The UN warned of a warm episode with record temperatures after the end of the La Niña phenomenon

Victor Tejada and his dog cool off with water from a fire hydrant in the Skid Row area of ​​Los Angeles on Aug. 31, 2022, amid a heat wave. (AP Photo/Jae C. Hong) (Jae C. Hong/)

Following an exceptionally long La Niña climate phenomenon, which intensified drought and precipitation, a possible return of the warm El Niño episode threatens to break world temperature records, the United Nations weather agency warned on Wednesday.

He La Nina phenomenon it is characterized by a cooling of ocean temperatures in the central and eastern part of the equatorial Pacific.

The current episode began in September 2020 and managed to partially mitigate global warming.

But both 2021 and 2022 were the warmest years on record since 2015, warned the World Meteorological Organization (WMO) in its quarterly update.

“The cooling caused by the long La Niña episode temporarily contained the increase in global temperatures, despite the fact that the period of the last eight years was the warmest on record,” said WMO Secretary-General Petteri Taalas.

The UN agency warned, however, that although La Niña is coming to an end, there is a high probability that the inverse warm phenomenon, called El Niño, will occur.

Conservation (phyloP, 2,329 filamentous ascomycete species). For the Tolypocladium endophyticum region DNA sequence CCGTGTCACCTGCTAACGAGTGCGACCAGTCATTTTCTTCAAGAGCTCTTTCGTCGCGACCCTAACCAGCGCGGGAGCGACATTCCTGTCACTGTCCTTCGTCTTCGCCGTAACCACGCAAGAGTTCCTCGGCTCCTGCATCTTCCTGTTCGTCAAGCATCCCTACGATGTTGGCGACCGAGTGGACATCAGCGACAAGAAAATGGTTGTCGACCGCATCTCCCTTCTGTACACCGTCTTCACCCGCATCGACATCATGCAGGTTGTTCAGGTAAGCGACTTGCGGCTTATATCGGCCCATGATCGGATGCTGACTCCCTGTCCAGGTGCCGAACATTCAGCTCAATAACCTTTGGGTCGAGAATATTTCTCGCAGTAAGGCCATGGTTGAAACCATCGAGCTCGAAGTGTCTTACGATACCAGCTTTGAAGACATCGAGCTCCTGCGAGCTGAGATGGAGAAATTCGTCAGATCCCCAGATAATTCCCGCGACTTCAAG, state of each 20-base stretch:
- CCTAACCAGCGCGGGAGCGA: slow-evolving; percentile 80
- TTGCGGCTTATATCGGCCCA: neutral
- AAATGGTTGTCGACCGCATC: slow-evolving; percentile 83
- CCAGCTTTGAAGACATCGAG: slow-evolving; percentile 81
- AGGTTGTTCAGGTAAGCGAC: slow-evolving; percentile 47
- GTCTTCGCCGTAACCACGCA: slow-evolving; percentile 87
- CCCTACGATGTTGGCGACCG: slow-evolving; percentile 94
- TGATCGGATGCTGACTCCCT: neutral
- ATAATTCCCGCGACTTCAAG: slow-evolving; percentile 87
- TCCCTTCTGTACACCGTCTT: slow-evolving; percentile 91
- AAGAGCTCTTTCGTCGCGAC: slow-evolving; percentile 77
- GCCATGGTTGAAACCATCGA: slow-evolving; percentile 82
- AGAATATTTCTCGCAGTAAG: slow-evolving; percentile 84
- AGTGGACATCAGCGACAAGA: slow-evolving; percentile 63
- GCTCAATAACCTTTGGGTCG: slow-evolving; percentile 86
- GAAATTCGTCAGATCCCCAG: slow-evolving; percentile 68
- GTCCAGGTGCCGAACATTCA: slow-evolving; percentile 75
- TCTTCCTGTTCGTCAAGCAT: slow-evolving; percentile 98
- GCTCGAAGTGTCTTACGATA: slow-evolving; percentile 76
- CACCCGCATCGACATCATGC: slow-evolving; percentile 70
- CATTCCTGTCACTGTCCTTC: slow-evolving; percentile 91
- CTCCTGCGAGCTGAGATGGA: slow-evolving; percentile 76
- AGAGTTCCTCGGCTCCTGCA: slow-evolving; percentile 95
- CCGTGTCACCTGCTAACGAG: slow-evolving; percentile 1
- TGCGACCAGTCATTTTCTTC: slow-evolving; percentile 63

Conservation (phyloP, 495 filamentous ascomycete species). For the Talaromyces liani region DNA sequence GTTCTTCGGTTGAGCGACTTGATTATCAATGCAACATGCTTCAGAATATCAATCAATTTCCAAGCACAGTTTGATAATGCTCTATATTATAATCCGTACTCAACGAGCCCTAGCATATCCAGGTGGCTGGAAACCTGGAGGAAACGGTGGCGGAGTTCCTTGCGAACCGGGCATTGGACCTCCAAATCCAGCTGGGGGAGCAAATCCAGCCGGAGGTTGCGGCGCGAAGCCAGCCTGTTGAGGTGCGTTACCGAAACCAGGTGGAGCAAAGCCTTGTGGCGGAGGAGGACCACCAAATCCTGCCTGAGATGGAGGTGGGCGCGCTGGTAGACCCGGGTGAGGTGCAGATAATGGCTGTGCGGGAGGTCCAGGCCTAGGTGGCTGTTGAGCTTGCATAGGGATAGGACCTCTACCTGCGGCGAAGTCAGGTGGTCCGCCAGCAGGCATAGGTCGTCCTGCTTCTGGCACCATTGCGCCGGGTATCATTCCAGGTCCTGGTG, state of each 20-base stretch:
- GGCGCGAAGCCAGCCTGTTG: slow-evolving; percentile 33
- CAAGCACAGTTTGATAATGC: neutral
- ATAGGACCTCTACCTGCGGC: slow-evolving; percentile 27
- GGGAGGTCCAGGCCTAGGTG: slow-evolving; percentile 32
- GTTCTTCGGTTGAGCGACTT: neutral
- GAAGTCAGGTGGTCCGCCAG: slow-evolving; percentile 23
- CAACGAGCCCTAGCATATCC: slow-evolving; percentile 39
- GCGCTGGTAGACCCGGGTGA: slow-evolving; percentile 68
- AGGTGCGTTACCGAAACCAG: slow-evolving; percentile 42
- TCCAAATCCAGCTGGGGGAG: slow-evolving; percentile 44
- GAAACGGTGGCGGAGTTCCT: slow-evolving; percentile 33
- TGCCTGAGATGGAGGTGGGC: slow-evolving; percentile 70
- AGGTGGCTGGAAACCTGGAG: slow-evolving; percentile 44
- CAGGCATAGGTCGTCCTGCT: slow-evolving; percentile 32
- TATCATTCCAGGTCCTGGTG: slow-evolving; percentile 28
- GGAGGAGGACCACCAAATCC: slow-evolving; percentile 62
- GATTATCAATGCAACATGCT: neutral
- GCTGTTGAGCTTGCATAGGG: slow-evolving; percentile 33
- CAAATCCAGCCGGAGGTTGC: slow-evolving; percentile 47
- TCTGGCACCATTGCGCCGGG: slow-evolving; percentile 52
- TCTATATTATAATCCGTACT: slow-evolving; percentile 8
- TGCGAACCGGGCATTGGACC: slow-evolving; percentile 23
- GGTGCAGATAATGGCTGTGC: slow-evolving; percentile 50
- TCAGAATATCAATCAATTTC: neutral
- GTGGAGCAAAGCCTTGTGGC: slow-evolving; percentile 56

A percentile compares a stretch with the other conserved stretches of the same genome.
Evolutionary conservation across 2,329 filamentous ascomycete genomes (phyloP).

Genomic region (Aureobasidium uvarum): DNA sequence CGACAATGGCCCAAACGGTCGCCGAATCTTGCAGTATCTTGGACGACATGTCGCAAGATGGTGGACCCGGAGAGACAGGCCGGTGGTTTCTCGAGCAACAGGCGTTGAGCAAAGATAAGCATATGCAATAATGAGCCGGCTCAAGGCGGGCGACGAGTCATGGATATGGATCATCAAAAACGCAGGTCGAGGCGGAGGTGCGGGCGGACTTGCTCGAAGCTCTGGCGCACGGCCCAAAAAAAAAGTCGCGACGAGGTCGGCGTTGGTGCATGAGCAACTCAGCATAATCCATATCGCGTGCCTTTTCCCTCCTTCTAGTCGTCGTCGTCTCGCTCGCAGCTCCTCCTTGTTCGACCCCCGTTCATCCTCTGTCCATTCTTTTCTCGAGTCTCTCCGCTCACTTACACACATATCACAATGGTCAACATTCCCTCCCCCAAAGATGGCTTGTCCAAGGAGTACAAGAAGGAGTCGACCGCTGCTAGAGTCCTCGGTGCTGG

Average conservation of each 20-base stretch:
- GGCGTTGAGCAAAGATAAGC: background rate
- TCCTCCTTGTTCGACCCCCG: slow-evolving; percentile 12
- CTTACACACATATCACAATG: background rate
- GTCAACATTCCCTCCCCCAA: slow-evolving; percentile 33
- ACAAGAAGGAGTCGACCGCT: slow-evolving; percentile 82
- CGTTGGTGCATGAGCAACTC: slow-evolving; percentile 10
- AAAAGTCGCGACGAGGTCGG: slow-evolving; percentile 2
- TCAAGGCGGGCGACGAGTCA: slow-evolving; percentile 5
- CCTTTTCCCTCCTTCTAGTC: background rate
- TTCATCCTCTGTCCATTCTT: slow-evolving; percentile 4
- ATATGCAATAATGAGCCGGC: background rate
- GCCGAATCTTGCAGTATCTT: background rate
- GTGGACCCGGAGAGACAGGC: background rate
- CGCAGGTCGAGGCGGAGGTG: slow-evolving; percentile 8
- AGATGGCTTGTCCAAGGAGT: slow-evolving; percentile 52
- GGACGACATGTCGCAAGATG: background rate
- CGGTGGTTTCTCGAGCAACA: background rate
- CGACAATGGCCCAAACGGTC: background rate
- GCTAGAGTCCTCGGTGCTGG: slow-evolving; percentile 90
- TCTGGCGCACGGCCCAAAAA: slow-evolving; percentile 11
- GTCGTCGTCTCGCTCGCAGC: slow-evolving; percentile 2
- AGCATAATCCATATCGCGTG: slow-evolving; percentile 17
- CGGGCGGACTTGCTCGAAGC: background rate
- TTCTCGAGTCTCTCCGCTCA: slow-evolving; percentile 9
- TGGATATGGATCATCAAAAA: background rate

“If we now enter an El Niño phase, it is likely that there will be another uptick in global temperatures,” he added.

People watch gondolas docked in a canal at low tide in Venice, Italy, Tuesday, Feb. 21, 2023. (AP Photo/Luigi Costantini)
People watch gondolas docked in a canal at low tide in Venice, Italy, Tuesday, Feb. 21, 2023. (AP Photo/Luigi Costantini) (Luigi Costantini/)

The La Niña phenomenon occurs every two to seven years. and alternates with the reverse episode and neutral moments. These temperature variations can cause major climate fluctuations around the world.

The chances of the El Niño phenomenon forming during the first half of the year are low (15% in April-June), although they will increase progressively between May and July (up to 35%) and will increase notably between July and August (55 %), indicates the WMO.

“We need two or three more months to have a more reliable idea of ​​what will happen,” warned Álvaro Silva, a consultant for the agency.

“Tracking the oscillation between the two phases helps countries prepare for potential shocks, such as floods, droughts or extreme heat,” he told AFP.

Although El Niño and La Niña are natural phenomena, they occur in a “context of climate change caused by human activity that increases global temperatures, affects seasonal rainfall patterns and causes more extreme temperatures”, underlines the WMO.

With information from AFP

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